BACK IN BUSINESS

CALIFORNIA

By Ariel Zilber

Published November 07, 2003, issue of November 07, 2003.
  • Print
  • Share Share

Following a tumultuous period in its illustrious history, the Judah L. Magnes Museum — which boasts of the third-largest Judaica collection in the United States — is celebrating its 40th anniversary and marking its reopening as an independent entity with “Brought to Light — The Storied Collections of the Judah L. Magnes Museum.”

This is the first exhibit at the Berkeley museum since the planned merger of the Magnes with the Jewish Museum of San Francisco fell apart.

“We are really known all over the world as a place that collects objects from the Jewish community and represents Jewish life throughout history,” said the museum’s acting executive director, Joanne Backman. “We see this de-merging and reopening as a way of getting our name back again.”

The exhibit reintroduces more than 100 drawings and antique ceremonial items amassed by the museum’s founder and director emeritus, Seymour Fromer. Among the items on display are a Torah ark from the Queen Mary, the Cunard ship that Jews used to escape the Nazis; a brass, 15th-century yad, or Torah pointer, from Italy and a 14th-century Chanukah lamp from Spain.

“Visitors to the exhibit can expect to be blown away by the stories that a lot of these pieces tell,” Backman said. “There are stories of sorrow and stories of joy and stories of deplorable treatment of Jewish people, and there are stories of triumph and redemption.”

Judah L. Magnes Museum, 2911 Russell St., Berkeley; through April 25, 2004. Sun.-Thu. 10 a.m. to 4 p.m.; donations suggested. (510-549-6950 or www.magnes.org)






Find us on Facebook!
  • How about a side of Hitler with your spaghetti?
  • Why "Be fruitful and multiply" isn't as simple as it seems:
  • William Schabas may be the least of Israel's problems.
  • You've heard of the #IceBucketChallenge, but Forward publisher Sam Norich has something better: a #SoupBucketChallenge (complete with matzo balls!) Jon Stewart, Sarah Silverman & David Remnick, you have 24 hours!
  • Did Hamas just take credit for kidnapping the three Israeli teens?
  • "We know what it means to be in the headlines. We know what it feels like when the world sits idly by and watches the news from the luxury of their living room couches. We know the pain of silence. We know the agony of inaction."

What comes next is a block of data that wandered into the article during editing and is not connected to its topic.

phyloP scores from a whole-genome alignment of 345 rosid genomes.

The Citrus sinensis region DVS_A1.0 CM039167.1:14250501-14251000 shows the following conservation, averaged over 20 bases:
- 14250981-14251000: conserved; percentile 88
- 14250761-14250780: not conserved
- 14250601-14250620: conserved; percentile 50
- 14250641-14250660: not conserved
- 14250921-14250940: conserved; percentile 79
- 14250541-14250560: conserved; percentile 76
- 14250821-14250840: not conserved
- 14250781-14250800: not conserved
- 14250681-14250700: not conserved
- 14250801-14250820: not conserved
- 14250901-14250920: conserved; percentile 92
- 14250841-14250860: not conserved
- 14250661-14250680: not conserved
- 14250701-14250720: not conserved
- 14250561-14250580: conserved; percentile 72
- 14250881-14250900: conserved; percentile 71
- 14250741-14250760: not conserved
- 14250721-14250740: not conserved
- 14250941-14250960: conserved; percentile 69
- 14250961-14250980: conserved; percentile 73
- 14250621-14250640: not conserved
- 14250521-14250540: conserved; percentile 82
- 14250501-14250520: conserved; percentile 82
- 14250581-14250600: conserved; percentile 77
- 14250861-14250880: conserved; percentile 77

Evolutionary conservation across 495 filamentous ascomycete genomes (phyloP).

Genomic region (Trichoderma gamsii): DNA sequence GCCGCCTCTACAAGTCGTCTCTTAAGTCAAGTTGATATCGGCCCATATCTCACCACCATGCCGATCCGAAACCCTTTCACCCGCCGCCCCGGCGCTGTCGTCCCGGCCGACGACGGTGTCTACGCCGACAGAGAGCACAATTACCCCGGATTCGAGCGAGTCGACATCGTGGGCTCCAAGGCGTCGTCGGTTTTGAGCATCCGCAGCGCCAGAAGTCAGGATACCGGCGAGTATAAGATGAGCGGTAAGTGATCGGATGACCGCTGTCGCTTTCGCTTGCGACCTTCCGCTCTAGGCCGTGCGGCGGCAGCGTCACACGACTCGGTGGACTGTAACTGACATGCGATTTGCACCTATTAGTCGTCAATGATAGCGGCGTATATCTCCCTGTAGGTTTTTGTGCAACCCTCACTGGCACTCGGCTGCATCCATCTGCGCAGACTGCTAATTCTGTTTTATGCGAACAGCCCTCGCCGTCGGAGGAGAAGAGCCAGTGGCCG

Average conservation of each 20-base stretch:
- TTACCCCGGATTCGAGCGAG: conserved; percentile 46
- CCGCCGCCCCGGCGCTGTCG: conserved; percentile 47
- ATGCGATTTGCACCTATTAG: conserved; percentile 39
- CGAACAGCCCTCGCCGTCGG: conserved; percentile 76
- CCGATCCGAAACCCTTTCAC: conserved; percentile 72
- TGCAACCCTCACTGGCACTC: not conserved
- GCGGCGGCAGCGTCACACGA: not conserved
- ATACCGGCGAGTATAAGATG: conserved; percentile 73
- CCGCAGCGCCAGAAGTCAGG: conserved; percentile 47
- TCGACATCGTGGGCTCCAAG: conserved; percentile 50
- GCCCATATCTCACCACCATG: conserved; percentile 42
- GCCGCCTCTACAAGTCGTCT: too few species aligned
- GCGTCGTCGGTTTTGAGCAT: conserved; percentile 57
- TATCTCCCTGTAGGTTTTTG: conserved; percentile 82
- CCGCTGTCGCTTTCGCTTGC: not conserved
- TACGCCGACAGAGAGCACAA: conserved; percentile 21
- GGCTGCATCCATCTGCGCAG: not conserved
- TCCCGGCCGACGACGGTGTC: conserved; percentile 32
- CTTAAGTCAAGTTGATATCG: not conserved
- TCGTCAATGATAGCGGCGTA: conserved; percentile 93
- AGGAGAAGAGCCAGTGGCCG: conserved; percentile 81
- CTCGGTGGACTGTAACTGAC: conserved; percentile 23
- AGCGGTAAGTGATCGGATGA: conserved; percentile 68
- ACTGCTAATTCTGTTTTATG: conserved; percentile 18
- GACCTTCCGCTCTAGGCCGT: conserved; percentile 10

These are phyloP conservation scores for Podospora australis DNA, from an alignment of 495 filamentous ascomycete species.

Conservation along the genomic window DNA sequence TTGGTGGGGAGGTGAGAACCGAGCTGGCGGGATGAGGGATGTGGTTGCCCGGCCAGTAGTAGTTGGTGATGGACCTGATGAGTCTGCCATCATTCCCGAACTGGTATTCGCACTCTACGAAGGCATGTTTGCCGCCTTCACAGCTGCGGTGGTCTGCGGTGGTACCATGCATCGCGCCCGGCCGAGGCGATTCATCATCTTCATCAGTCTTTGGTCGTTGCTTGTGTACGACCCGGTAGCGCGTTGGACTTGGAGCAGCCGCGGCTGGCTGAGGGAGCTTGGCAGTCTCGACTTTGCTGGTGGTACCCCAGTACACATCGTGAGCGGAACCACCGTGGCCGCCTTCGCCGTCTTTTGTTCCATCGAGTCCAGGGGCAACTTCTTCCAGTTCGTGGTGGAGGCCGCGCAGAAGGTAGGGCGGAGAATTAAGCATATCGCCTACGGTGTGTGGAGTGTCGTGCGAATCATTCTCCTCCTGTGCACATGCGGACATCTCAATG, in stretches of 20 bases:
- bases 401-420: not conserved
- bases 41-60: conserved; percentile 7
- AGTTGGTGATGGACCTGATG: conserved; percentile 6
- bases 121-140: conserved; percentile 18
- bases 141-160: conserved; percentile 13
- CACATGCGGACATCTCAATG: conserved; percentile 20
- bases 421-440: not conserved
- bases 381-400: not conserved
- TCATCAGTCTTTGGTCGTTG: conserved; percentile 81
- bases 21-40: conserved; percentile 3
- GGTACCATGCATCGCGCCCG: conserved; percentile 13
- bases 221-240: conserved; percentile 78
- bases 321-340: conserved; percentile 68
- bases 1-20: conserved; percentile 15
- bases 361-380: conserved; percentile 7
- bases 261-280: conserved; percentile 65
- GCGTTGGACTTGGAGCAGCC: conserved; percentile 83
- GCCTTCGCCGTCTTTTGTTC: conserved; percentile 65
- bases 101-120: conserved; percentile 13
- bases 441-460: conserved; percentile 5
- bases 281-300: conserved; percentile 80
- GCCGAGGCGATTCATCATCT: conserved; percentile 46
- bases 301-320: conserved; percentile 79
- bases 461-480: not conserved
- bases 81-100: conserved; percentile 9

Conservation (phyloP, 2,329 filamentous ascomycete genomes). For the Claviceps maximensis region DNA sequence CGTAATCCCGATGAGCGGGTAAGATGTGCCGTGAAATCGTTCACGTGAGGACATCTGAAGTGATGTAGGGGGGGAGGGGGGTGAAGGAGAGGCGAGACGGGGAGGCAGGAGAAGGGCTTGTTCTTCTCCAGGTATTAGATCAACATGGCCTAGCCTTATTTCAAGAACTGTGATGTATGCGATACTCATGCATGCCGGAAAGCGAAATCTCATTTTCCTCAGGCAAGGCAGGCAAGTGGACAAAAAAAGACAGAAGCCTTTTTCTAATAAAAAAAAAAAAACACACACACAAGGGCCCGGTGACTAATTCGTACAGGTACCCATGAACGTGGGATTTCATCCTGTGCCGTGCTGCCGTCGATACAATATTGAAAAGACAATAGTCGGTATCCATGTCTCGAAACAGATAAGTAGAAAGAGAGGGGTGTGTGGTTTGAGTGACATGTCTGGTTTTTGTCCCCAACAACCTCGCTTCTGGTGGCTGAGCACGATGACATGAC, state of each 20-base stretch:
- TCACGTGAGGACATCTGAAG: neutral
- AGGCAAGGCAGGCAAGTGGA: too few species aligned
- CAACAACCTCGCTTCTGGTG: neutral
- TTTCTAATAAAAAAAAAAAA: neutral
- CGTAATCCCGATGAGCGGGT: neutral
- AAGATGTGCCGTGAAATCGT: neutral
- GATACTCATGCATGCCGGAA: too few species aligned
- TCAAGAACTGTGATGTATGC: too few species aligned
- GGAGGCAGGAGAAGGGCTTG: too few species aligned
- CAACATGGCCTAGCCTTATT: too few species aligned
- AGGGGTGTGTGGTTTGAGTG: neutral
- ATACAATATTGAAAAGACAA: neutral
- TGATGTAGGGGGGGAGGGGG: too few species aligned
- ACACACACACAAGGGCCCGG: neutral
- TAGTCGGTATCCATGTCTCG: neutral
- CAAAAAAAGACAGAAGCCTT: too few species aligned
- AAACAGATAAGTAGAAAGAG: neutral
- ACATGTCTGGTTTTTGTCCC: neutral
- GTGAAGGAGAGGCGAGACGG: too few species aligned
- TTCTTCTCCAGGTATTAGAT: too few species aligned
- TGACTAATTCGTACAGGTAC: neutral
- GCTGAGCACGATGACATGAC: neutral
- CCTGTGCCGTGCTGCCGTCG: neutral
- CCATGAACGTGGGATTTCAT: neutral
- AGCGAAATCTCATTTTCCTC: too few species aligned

• When YA romance becomes "Hasidsploitation":
  • "I am wrapping up the summer with a beach vacation with my non-Jewish in-laws. They’re good people and real leftists who try to live the values they preach. This was a quality I admired, until the latest war in Gaza. Now they are adamant that American Jews need to take more responsibility for the deaths in Gaza. They are educated people who understand the political complexity, but I don’t think they get the emotional complexity of being an American Jew who is capable of criticizing Israel but still feels a deep connection to it. How can I get this across to them?"
  • “'I made a new friend,' my son told his grandfather later that day. 'I don’t know her name, but she was very nice. We met on the bus.' Welcome to Israel."
  • A Jewish female sword swallower. It's as cool as it sounds (and looks)!
  • Why did David Menachem Gordon join the IDF? In his own words: "The Israel Defense Forces is an army that fights for her nation’s survival and the absence of its warriors equals destruction from numerous regional foes. America is not quite under the threat of total annihilation… Simply put, I felt I was needed more in Israel than in the United States."
  • Leonard Fein's most enduring legacy may be his rejection of dualism: the idea that Jews must choose between assertiveness and compassion, between tribalism and universalism. Steven M. Cohen remembers a great Jewish progressive:
  • BREAKING: Missing lone soldier David Menachem Gordon has been found dead in central Israel. The Ohio native was 21 years old.
  • “They think they can slap on an Amish hat and a long black robe, and they’ve created a Hasid." What do you think of Hollywood's portrayal of Hasidic Jews?
  • “I’ve been doing this since I was a teenager. I didn’t think I would have to do it when I was 90.” Hedy Epstein fled Nazi Germany in 1933 on a Kinderstransport.
  • from-cache

Would you like to receive updates about new stories?




















We will not share your e-mail address or other personal information.

Already subscribed? Manage your subscription.